The hills were alive, not with the sound of music, but the blasts of shotguns. Back and forth around me scurried youngsters of various sizes, each packing a shotgun.
What did I expect? After all, I was at the state scholastic sporting clays shoot at Roy Sisler’s Hunting Hills near Dillner in Greene County.
Young shooters ranging from sixth grade through college came to compete as in both individual and team events. The winners would move on to a national championship shoot.
I first found out about this shoot from Chris Dugan, an avid bird hunter. Incidentally, Catlyn Dugan did well, breaking 50 birds in the rookie division. Catlyn shot for the Hunting Hills Rookie 2 team, placing third. While I hate to admit it, many of these youngsters could outshoot me and most of my buddies.
There are probably a few readers who haven’t seen a sporting clays match. It can best be described as a golf match using shotguns and clay birds instead of clubs and balls. A full shoot involves 100 birds and a variety of stations where they are shot. Each station presents the clay bird at a different angle, even sending targets bouncing along the ground. Two birds, or doubles, are not uncommon.
While John Dino and I sat on the bench resting, we watched as Robby Dillon of Adah broke fast moving clays. He was young and the shotgun appeared to be bigger than him. Shooting in a rookie class, he did manage to break 36 birds. Watch out when he gets big enough to really handle that over and under. His nickname is Dead Eye.
It’s impossible to mention all 210 participants, but many locals will recognize the name Allen Heldreth, who works at the Gun Library at Cabela’s. Tim Heldreth broke 74 birds and Tom broke 61. Not bad for teenagers.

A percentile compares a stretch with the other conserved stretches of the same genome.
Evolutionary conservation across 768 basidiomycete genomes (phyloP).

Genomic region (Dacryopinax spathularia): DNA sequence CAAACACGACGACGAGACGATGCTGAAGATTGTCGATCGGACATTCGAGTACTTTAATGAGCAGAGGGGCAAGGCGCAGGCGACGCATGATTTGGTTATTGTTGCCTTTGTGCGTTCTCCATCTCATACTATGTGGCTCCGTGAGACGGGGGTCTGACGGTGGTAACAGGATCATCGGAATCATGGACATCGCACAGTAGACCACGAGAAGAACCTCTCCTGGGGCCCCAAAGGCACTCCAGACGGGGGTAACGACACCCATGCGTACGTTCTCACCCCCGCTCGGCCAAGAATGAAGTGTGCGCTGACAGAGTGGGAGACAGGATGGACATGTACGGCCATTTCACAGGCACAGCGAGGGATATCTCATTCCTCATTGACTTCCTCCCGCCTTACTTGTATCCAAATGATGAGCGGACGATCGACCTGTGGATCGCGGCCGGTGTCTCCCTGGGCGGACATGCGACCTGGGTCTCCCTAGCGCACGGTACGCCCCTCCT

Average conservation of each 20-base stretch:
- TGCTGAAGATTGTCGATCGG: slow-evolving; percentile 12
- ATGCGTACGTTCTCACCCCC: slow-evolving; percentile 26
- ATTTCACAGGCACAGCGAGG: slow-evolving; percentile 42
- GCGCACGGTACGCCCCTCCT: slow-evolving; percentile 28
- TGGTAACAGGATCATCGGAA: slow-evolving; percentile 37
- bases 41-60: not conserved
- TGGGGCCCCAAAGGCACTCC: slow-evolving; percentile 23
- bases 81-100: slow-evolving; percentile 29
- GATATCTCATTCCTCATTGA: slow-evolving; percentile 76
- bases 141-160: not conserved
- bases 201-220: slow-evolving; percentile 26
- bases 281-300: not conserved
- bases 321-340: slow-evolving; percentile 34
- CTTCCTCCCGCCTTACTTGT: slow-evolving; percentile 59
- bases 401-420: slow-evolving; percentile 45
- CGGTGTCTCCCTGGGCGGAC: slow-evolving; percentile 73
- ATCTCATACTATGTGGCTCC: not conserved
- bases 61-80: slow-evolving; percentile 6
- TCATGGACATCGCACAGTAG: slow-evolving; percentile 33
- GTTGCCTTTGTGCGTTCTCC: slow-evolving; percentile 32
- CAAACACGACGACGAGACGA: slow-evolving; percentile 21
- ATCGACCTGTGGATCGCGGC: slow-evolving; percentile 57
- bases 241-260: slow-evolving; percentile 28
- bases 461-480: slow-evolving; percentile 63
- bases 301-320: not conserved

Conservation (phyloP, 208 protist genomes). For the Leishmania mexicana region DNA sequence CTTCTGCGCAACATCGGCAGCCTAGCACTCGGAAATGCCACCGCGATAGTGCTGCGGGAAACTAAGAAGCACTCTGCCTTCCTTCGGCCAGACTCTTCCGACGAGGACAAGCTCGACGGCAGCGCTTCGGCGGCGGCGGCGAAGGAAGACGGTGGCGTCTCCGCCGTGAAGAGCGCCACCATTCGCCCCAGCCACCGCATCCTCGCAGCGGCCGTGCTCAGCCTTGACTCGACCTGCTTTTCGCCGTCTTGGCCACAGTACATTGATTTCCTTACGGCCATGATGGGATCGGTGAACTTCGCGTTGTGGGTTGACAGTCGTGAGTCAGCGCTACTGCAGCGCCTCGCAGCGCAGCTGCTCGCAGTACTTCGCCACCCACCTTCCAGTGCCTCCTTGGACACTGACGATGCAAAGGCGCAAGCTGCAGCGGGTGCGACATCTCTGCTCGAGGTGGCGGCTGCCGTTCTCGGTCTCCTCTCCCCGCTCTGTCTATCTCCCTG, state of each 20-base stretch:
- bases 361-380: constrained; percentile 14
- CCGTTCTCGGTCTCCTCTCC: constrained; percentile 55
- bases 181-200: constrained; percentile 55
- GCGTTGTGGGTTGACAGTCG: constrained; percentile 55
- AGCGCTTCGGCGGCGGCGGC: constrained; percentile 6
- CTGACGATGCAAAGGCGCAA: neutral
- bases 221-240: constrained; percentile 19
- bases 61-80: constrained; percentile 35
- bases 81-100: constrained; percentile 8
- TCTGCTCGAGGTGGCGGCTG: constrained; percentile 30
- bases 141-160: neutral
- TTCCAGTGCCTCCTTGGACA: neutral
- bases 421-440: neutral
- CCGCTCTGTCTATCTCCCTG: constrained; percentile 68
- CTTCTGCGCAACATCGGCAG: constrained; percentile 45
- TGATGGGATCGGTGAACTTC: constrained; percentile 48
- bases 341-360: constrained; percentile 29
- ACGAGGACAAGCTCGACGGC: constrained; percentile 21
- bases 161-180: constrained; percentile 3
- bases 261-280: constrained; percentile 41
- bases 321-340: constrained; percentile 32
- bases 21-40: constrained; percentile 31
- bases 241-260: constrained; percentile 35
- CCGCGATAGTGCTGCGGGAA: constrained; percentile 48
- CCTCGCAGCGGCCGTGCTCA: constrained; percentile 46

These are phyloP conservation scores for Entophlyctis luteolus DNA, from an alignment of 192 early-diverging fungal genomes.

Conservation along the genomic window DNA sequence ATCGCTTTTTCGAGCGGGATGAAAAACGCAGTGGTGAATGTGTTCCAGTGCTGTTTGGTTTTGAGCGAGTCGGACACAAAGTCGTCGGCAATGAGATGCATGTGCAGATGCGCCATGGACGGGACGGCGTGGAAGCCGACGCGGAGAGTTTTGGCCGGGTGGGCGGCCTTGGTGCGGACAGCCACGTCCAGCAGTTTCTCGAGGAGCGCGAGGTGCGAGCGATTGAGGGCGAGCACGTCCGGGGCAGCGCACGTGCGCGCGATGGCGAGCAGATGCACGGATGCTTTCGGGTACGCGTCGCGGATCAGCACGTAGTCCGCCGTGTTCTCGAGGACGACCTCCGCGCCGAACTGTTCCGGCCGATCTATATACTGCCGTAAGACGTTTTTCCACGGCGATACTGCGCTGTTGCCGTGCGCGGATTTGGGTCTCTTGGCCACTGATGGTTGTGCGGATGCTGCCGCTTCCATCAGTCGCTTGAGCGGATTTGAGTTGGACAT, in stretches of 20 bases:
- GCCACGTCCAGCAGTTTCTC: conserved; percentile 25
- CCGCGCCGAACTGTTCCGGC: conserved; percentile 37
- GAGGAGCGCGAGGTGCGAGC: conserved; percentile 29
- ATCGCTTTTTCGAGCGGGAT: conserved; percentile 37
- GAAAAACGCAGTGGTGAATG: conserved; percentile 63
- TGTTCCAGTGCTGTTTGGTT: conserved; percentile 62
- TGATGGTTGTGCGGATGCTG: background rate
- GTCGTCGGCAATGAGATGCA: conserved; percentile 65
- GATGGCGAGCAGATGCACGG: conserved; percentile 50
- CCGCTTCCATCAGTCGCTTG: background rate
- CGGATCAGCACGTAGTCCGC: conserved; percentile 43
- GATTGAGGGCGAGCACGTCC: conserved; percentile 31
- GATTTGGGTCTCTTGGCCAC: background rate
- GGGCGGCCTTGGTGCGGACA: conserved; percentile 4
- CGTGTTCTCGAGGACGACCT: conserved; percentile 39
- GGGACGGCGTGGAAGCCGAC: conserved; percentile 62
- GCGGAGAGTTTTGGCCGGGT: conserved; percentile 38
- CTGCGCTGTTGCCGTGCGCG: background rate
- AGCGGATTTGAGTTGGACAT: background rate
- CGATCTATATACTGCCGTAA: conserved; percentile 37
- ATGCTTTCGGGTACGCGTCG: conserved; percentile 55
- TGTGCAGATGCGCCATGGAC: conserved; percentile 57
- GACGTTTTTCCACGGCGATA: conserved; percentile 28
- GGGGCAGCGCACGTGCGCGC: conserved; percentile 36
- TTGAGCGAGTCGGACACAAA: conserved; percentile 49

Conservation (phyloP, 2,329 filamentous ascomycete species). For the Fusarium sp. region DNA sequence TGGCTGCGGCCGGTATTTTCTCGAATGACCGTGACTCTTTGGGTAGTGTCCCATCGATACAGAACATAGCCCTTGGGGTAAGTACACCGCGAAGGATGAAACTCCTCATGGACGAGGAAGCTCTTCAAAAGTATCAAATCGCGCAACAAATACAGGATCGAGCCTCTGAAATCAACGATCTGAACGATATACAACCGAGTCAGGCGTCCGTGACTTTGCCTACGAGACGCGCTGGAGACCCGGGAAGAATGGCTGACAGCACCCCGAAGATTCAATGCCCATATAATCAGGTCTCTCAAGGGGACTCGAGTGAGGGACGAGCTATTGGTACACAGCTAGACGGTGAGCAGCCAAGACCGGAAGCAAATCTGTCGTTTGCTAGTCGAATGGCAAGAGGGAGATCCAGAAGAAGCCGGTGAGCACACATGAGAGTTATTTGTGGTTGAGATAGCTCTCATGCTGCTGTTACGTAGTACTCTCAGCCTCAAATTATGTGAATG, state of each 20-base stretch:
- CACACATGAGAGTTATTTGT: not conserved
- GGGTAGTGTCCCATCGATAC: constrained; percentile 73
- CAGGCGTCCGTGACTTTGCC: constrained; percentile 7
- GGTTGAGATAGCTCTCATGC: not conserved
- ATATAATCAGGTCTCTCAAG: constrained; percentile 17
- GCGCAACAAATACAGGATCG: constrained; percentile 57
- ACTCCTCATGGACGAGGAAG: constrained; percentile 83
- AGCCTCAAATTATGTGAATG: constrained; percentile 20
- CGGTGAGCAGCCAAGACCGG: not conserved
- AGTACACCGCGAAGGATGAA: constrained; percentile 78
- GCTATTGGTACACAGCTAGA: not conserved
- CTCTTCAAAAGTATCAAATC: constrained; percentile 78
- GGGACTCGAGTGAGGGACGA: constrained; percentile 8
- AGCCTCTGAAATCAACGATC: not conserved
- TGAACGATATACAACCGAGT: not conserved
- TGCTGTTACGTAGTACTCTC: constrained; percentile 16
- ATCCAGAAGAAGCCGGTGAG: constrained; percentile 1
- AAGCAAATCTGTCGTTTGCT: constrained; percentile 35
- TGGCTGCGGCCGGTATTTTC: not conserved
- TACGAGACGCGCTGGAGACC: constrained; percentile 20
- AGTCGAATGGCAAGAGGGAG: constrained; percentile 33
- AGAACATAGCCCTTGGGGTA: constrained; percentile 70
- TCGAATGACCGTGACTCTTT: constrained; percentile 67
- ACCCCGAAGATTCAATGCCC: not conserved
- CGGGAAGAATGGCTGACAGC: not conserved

I hadn’t seen Dave Price for a long time and John and I enjoyed Price and his wife’s company at the lunch table. Two of Dave’s children shot that day, with Hanna breaking 58 and Dave Jr. breaking 69. I couldn’t resist bringing up a gun deal we made almost 20 years ago.
After the shoot, Sisler’s wife, Sally, made sure everyone was well fed. If anyone went home hungry, it was their fault, not the fault of the Hunting Hills staff. The shooting for record was over, and I reflected on what John and I had just witnessed.
First, I saw and talked to a bunch of youngsters who were athletes, yet didn’t play football or basketball. Believe me, they are athletes. It takes dedication and good hand-eye coordination to successfully shoot sporting clays. During the course of the day, I saw no safety problems from any of the young shooters.
Much of the credit for that goes to the adults who work with these young shooters, be they coach or parent. I had absolutely no worries while around this high number of teens carrying guns.
We also talked to parents who are proud of their son or daughter taking part in a competitive activity instead of sitting in front of the TV or computer.
Remember, the parents have invested in a gun for their child and those scatterguns don’t come cheap.
Sisler should also be thanked for the extra work he put in for this shoot. I know this is his business, but he went overboard to assure that the young shooters had fun and still competed safely.
The top shooter of the day was a college student, Nicholas Clarke, who broke 90 birds, and my friend Bobby Rogers, son of Kyle Grehyhek, who broke 78.
Me? I had the good fortune to see young shooters competing and having a good time.
George H. Block writes a Sunday Outdoors column for the Observer-Reporter.